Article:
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Aging Shapes Narrative Identity (nautil.us)
35 points by dnetesn 57 days ago | hide | past | web | favorite | 9 comments



I'm not even positive is the same concept as the author is referring to, but long ago someone told me "(almost) no one views themselves as a villain in the story of their life"

Remembering one concept has been incredibly helpful with difficult situations over the years. When someone is behaving in a way I find problematic, is opposing what I find is right, or generally acting "crazy", it is incredibly useful to remind myself that, in their telling of the story, they will somehow be the hero. Spending time figuring out how that can be has given me valuable insight and let me find win-win solutions that were seeming intractable


> they will somehow be the hero.

Or the victim. A lot of actual villains think of themselves as having been made a villain. The story is often that they realized through their own victimization that non-villains were just prey, or that the reason they are bad now is because someone or something destroyed all of the good within them.


True, and important because it can cause awful outcomes, but in my experience people are generally just operating from a different set of priors, perspectives, and incentives.

As they say about paranoia, sometimes they really are out to get you. But you probably shouldn’t live life assuming that all the time.


That's the problem with behavioral discussions - at least amongst the general public at large, there is almost an epidemic inability to analyze a situation from any other perspective other than one's own. Unfortunately, many of those people are also politicians and lawmakers.


Unfortunate to see you being downvoted for such a sober perspective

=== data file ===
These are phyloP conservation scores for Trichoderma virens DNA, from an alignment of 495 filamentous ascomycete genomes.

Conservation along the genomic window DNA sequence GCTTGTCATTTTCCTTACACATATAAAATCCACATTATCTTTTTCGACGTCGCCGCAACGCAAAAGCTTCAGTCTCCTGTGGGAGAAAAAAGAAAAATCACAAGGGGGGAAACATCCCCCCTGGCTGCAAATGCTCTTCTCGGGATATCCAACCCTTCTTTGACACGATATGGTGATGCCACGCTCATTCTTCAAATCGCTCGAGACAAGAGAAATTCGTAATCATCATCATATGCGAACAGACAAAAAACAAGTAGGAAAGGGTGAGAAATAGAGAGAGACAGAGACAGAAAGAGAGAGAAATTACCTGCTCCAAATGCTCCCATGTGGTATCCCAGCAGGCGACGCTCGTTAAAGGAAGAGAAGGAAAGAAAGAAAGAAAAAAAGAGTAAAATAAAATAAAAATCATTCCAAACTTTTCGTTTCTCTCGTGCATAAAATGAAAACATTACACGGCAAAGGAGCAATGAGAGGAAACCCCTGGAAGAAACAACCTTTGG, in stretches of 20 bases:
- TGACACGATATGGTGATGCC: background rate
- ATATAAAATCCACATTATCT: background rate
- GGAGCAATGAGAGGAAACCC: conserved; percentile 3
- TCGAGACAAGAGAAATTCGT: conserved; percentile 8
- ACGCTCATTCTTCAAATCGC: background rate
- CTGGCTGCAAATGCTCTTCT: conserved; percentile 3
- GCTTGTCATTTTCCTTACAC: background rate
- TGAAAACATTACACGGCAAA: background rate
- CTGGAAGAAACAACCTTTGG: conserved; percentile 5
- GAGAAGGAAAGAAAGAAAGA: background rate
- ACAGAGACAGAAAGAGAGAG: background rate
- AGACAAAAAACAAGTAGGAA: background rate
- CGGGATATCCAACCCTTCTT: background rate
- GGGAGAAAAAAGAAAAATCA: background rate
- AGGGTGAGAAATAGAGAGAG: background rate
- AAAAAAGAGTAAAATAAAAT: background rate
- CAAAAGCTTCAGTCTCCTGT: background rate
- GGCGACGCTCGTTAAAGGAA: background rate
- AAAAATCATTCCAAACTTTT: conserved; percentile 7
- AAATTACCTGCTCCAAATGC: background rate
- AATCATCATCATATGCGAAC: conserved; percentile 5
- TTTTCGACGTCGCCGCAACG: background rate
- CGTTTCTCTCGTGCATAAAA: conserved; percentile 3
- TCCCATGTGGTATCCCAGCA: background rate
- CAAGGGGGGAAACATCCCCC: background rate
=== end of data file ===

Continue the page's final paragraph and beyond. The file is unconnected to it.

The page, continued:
Very true; there is a complementary concept, not less important, which is "people see the world not as it is, but as they are" -- together with the "(almost) no one is a villain in their own narrative (but some are victims) ", gives an even better perspective and understanding of the world.


They give the idea of positivity bias a fairly negative framing, like it's a form of denial rather than a genuine change of perception about things.

I've generally tended towards an optimistic bias and that is in part because I don't see things in black and white terms. I've long said things like "A stove can burn you and a knife can cut you, but you also need both to put a meal on the table."

That's not some Pollyanna view with rose colored glasses. That's an honest assessment that anything that contains power to accomplish something contains power to do good or harm.

As you get better at extracting the positives, the occasional burn looms less large in your mind. You rejigger those calculations and spend more time appreciating the many hot meals you ate and less time complaining about the occasional blister that was involved.

Young people sometimes take good things for granted because a lot of the positives in their lives were given to them by their parents. If you stop seeing it as a given, you are more grateful that anything ever goes right and your mental accounting shifts.

It's not denial or white washing. It's just a change in perspective.


Nice article. Nautilus is terrific. The research here isn’t all new though, it goes back to Erikson's stages of psychosocial development. I love checking in on the stages every once in a while, it helps me figure out what goals would make me happy. Also helps to better understand people who are at a different age range.


I'm not sure if it's my English, but I cannot parse this title into anything meaningful. Could just as well be "Turtles Run Bicycle Lambda".




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